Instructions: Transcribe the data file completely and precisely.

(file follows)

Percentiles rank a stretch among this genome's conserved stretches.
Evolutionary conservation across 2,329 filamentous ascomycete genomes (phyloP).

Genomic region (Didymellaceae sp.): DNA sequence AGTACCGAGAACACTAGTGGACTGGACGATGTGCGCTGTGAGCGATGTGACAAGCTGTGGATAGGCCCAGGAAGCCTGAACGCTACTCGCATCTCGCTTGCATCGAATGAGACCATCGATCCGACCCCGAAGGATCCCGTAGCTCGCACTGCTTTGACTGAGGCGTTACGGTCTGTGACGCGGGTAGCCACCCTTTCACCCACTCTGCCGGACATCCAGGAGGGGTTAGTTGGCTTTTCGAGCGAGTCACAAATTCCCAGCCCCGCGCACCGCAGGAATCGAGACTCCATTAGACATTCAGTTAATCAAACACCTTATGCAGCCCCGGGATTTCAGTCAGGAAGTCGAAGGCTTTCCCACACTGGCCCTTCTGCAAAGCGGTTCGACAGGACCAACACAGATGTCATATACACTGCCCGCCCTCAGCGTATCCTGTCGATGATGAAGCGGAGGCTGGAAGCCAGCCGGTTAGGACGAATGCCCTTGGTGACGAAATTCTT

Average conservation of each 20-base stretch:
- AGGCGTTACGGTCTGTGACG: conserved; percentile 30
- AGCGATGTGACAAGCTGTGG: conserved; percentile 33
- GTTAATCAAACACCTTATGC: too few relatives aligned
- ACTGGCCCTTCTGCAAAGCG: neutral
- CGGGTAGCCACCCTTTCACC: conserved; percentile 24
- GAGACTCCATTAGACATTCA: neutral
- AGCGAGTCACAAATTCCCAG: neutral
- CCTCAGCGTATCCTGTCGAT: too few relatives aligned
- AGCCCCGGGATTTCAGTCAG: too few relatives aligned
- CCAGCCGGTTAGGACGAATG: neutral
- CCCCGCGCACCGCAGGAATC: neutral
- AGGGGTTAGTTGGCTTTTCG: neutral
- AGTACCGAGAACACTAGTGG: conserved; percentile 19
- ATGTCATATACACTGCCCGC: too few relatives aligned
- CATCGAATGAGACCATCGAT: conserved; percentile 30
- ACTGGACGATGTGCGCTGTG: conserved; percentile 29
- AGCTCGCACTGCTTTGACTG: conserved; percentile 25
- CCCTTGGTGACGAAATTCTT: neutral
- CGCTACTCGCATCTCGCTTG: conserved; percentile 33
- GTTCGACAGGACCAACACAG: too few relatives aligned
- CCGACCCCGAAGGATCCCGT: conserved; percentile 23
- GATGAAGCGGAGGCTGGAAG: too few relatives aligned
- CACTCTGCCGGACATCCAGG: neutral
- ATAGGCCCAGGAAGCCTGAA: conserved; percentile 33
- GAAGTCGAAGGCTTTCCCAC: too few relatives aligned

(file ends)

Percentiles rank a stretch among this genome's conserved stretches.
Evolutionary conservation across 2,329 filamentous ascomycete genomes (phyloP).

Genomic region (Didymellaceae sp.): DNA sequence AGTACCGAGAACACTAGTGGACTGGACGATGTGCGCTGTGAGCGATGTGACAAGCTGTGGATAGGCCCAGGAAGCCTGAACGCTACTCGCATCTCGCTTGCATCGAATGAGACCATCGATCCGACCCCGAAGGATCCCGTAGCTCGCACTGCTTTGACTGAGGCGTTACGGTCTGTGACGCGGGTAGCCACCCTTTCACCCACTCTGCCGGACATCCAGGAGGGGTTAGTTGGCTTTTCGAGCGAGTCACAAATTCCCAGCCCCGCGCACCGCAGGAATCGAGACTCCATTAGACATTCAGTTAATCAAACACCTTATGCAGCCCCGGGATTTCAGTCAGGAAGTCGAAGGCTTTCCCACACTGGCCCTTCTGCAAAGCGGTTCGACAGGACCAACACAGATGTCATATACACTGCCCGCCCTCAGCGTATCCTGTCGATGATGAAGCGGAGGCTGGAAGCCAGCCGGTTAGGACGAATGCCCTTGGTGACGAAATTCTT

Average conservation of each 20-base stretch:
- AGGCGTTACGGTCTGTGACG: conserved; percentile 30
- AGCGATGTGACAAGCTGTGG: conserved; percentile 33
- GTTAATCAAACACCTTATGC: too few relatives aligned
- ACTGGCCCTTCTGCAAAGCG: neutral
- CGGGTAGCCACCCTTTCACC: conserved; percentile 24
- GAGACTCCATTAGACATTCA: neutral
- AGCGAGTCACAAATTCCCAG: neutral
- CCTCAGCGTATCCTGTCGAT: too few relatives aligned
- AGCCCCGGGATTTCAGTCAG: too few relatives aligned
- CCAGCCGGTTAGGACGAATG: neutral
- CCCCGCGCACCGCAGGAATC: neutral
- AGGGGTTAGTTGGCTTTTCG: neutral
- AGTACCGAGAACACTAGTGG: conserved; percentile 19
- ATGTCATATACACTGCCCGC: too few relatives aligned
- CATCGAATGAGACCATCGAT: conserved; percentile 30
- ACTGGACGATGTGCGCTGTG: conserved; percentile 29
- AGCTCGCACTGCTTTGACTG: conserved; percentile 25
- CCCTTGGTGACGAAATTCTT: neutral
- CGCTACTCGCATCTCGCTTG: conserved; percentile 33
- GTTCGACAGGACCAACACAG: too few relatives aligned
- CCGACCCCGAAGGATCCCGT: conserved; percentile 23
- GATGAAGCGGAGGCTGGAAG: too few relatives aligned
- CACTCTGCCGGACATCCAGG: neutral
- ATAGGCCCAGGAAGCCTGAA: conserved; percentile 33
- GAAGTCGAAGGCTTTCCCAC: too few relatives aligned